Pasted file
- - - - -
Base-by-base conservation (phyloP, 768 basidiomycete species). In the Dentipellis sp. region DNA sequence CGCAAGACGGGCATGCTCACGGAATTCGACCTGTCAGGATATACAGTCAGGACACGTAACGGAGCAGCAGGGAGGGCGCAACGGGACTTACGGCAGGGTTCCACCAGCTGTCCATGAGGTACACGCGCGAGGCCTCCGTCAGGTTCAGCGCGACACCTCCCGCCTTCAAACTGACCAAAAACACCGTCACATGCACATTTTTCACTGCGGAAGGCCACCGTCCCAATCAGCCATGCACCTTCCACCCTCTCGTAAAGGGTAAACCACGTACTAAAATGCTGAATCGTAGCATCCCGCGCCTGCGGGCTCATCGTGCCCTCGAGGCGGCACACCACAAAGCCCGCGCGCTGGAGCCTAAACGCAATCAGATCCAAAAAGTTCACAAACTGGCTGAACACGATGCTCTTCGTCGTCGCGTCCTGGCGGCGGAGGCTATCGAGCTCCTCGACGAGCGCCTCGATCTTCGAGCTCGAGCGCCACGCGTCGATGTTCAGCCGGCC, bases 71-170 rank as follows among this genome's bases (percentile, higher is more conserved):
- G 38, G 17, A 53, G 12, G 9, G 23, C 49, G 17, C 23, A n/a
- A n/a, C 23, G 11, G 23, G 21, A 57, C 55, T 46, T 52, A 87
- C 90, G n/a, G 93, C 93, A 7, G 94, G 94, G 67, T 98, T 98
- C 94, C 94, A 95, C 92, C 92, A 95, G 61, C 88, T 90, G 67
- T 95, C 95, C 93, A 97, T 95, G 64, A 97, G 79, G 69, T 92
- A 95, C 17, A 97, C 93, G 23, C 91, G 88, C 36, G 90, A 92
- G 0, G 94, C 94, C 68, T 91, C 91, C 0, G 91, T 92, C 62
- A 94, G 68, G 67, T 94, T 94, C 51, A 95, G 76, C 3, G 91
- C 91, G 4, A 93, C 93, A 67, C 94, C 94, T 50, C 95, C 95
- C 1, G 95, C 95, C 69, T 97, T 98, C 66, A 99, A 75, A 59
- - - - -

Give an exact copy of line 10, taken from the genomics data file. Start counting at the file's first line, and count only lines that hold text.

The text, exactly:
- C 91, G 4, A 93, C 93, A 67, C 94, C 94, T 50, C 95, C 95